Monday, February 1, 2010

How to eat organic and stretch your food dollar

When it comes to buying produce I often get asked what my preference is – local or organic. Buying local is definitely my preference but it doesn’t mean I always choose local over organic. Throughout the growing season it is easy enough to find local growers supplying organic produce so I get the best of both worlds. But when I don’t have local options that are also organic I’m choosey. Likewise, there are lots of items that I don’t bother to buy organic, even if I have a choice.

I know this sounds confusing so I’ll explain.

In conventional farming today there are a lot of chemicals in play. There are petroleum-based fertilizers that contain heavy metals and there is a crazy array of pesticides that are used in various combinations to kill insects, plants and fungi, in order to grow “perfect” produce. All of these chemicals make their way to our tables in various amounts when we eat non-organic produce. Eating organic is a way to avoid them.

The selective shopping that I explained above is my way to limit the amount of chemicals that my family ingests. Here’s how I manage it without tying myself in knots at the grocery store.

I have a handy guide that helps me decide what to buy organic and what non-organic fruits and vegetables are okay to eat. It’s all based on the amount of pesticide residue commonly found on the produce (after it has been prepared the usual way). My guide lists the 15 fruits and vegetables with the lowest pesticide residue and the 12 with the highest.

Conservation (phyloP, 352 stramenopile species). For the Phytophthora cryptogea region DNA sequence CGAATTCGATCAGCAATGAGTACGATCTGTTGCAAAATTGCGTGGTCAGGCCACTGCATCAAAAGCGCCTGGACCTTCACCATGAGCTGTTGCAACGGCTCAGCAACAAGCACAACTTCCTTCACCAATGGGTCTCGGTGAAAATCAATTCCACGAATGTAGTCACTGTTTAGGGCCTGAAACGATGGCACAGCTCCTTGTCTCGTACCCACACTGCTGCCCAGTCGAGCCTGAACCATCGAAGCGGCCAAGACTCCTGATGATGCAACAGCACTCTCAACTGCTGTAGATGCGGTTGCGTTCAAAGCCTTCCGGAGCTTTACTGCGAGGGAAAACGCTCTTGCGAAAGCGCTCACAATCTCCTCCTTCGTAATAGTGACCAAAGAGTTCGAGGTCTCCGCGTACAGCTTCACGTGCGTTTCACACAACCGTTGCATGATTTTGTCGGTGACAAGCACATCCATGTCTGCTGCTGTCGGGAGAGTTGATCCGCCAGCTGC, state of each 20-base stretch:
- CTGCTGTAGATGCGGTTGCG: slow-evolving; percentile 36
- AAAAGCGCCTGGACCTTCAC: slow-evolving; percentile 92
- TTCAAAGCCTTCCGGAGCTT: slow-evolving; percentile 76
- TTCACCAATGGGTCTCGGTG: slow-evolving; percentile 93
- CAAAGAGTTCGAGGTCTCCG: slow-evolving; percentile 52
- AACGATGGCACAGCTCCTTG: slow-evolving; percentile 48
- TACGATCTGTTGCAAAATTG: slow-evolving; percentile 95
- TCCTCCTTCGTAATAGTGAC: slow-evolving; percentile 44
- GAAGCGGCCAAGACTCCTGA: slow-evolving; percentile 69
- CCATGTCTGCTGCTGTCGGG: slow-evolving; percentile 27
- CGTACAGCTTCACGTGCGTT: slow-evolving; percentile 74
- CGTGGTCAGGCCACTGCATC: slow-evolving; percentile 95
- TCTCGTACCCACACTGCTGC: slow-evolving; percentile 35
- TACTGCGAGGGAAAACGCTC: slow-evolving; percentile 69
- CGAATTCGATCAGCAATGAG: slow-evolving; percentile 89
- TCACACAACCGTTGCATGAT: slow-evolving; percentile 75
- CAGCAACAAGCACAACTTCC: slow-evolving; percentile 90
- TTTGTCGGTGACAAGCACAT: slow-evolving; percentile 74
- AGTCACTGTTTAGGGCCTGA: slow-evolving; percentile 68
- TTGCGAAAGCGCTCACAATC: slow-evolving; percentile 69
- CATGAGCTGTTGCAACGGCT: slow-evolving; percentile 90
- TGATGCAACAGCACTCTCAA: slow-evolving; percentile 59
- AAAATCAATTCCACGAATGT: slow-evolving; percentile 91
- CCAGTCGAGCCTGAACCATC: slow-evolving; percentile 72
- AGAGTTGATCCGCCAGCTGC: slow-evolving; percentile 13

The lists are published by Environmental Working Group (EWG) an environmental research organization based in the U.S. I last wrote about their findings in 2008 but they have since updated their lists based on a recent analysis of data (gathered by the US Department of Agriculture and the US Food & Drug Administration.)

“Clean 15”
To help your food dollars go further you can feel comfortable consuming non-organic versions of these fruits and vegetables:
Sweet corn (frozen)
Sweet peas (frozen)
Sweet potato

“Dirty Dozen”
These are the foods with the highest pesticide residue so you’ll want to buy organic. Or consider limiting your consumption of non-organic versions of these foods.

Bell pepper
Imported grapes (outside of Canada & US)

The lists are a great tool to help you make good use of your food dollars and still eat well. Plus they provide some helpful guidance on when to buy local. To print out a tidy wallet guide visit On that site you’ll also find a complete list of 47 fruits and vegetables tested and more info in the study methodology.

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